DEFENSE: The challenges of developing a needed 4-2-5

Phil Parker is tough to please; that’s one of the things that makes him so good as a defensive coordinator. On Wednesday, he ruminated about poor tackling and poor communication through three Saturdays, even though his Hawkeyes are tied for 10th nationally in allowing 10.3 points per game.

“Just not a lot of information being retained in certain areas we need,” Parker said.

Iowa was hit for long touchdowns over the top of young defensive backs D.J. Johnson and Jack Koerner (each making his second career start) against Iowa State. Iowa’s banged-up secondary has been one of many reasons that Parker has stuck with a 4-3 alignment, instead of trusting the 4-2-5 which became Iowa’s base for most of the final nine games last season.

But Parker assured us that the 4-2-5 is not dead yet. The problem is getting meaningful reps with defensive backs Matt Hankins (hamstring), Julius Brents (knee), Kaevon Merriweather (foot) and Riley Moss (leg) recovering from injuries. He’s dabbled with true freshman Dane Belton at the cash position in the 4-2-5 during the bye week, along with giving other young players (such as linebackers Dillon Doyle and Seth Benson) a chance to get more reps than usual.

Bottom line: Parker needs to develop the 4-2-5. But when push comes to shove, his 4-3 — with Nick Niemann at outside linebacker — gives him the most overall comfort.

“If (the 4-2-5) helps us, we’ll use it. But it’ll be a gradual opportunity. You can only do it so many times a game,” Parker said. “With the linebackers we have, they’ve done a good job. You always want your best players on the field."

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Iowa special teams coordinator LeVar Woods says Nico Ragaini has a bright future as punt returner. Hear him explain why: Mark Emmert, memmert@gannett.com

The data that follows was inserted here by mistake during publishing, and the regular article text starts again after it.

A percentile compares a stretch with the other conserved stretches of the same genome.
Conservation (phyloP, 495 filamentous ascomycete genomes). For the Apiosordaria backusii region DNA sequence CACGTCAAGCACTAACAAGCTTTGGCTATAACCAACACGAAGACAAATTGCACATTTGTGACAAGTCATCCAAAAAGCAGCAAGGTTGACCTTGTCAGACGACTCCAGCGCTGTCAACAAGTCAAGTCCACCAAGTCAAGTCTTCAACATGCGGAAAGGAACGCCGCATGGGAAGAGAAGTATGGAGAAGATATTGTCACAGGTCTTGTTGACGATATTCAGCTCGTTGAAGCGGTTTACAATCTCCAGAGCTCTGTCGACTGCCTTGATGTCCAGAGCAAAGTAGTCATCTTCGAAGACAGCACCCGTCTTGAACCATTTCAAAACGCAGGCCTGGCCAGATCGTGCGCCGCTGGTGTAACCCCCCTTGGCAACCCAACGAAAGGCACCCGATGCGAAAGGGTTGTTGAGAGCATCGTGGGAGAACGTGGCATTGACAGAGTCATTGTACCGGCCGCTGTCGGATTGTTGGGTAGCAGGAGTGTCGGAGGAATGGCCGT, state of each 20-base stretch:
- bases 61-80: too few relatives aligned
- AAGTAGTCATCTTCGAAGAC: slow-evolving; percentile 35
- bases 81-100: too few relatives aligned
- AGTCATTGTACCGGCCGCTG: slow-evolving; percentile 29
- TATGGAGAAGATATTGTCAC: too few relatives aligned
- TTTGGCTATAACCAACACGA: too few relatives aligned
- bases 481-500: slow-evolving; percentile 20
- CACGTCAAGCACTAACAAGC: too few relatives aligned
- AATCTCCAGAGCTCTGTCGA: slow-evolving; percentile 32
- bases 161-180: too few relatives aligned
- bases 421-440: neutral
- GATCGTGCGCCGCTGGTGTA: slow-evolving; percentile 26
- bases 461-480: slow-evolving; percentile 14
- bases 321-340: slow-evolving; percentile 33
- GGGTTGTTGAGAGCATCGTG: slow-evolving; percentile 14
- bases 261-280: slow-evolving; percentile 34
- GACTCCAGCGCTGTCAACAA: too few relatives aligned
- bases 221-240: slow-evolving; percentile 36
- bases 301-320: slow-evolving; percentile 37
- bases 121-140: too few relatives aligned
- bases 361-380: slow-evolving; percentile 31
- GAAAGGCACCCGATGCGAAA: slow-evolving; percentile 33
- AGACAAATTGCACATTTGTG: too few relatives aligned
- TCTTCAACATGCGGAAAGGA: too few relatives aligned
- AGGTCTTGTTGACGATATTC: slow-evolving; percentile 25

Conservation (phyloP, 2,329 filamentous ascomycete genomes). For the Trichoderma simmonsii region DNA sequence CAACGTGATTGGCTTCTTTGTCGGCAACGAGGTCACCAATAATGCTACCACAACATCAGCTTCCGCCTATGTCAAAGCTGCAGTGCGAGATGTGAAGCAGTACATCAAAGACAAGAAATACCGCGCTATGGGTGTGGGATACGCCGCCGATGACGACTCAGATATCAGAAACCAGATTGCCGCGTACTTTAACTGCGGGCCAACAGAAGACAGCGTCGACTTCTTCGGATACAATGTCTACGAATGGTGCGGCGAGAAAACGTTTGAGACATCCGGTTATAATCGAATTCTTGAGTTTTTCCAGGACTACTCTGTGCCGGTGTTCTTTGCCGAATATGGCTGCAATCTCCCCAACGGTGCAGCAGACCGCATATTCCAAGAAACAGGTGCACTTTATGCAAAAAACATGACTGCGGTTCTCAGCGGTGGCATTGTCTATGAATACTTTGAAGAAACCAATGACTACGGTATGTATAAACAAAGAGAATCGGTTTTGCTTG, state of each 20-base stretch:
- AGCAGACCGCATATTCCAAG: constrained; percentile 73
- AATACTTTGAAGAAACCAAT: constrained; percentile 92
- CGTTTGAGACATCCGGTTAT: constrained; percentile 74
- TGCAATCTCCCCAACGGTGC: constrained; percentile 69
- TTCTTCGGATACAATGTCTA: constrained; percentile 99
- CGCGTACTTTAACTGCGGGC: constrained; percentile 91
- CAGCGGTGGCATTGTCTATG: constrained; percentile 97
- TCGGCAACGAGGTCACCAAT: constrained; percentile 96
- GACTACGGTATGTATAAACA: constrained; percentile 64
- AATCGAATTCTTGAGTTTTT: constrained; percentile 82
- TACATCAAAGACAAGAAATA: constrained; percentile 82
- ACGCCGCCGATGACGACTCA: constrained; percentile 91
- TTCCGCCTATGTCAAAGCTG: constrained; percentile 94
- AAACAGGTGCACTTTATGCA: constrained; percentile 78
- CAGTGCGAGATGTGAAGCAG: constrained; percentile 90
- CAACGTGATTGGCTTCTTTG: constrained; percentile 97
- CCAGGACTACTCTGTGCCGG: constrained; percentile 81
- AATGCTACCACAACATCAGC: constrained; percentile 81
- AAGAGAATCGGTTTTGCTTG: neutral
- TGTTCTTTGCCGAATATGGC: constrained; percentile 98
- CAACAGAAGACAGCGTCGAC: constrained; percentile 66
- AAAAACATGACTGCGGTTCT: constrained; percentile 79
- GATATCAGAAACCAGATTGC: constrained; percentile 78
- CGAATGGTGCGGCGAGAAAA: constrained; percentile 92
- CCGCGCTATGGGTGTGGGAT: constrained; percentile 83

SPECIAL TEAMS: Iowa's best phase, but  more to improve

Special-teams coordinator LeVar Woods deserved a game ball after the Cy-Hawk win. His kicking game (with Keith Duncan going 4-for-4 on field goals in wet conditions) and punting game (with Michael Sleep-Dalton flipping the field consistently, not to mention delivering the game-clinching turnover) were the primary differences in a one-point rivalry win.

Woods, though, wants to clean up penalties. Iowa special teams have been flagged five times in three games.

“That’s too many for a team like us, that we want to make sure we’re playing turnover- and penalty-free,” Woods said.

He also pointed to the return game needing improvement. On that note, the conversation steered toward the early adventures of freshman Nico Ragaini while returning punts.

Week 1? Ragaini faced a traditional punter from Miami of Ohio. (A good chance to get his feet wet.)

Week 2? A rugby-style punter against Rutgers that kept him guessing. (It did not go well.)

Week 3? An Iowa State punter that could do both. (It was Ragaini's best game.)

“He had two games right away that were real good tests for him,” Woods said. “… My point is, I think you’re only going to see him get better, making a decision fielding balls and getting more confident returning the ball.”

Ragaini delivered a big 15-yard punt return to set up Iowa’s lone touchdown against the Cyclones. Although Woods understands it’s a work in progress, he likes Ragaini’s ability to operate in traffic and catch the football — and endorses his being the punt-return guy going forward.

Hawkeyes columnist Chad Leistikow has covered sports for 24 years with The Des Moines Register, USA TODAY and Iowa City Press-Citizen. Follow @ChadLeistikow on Twitter.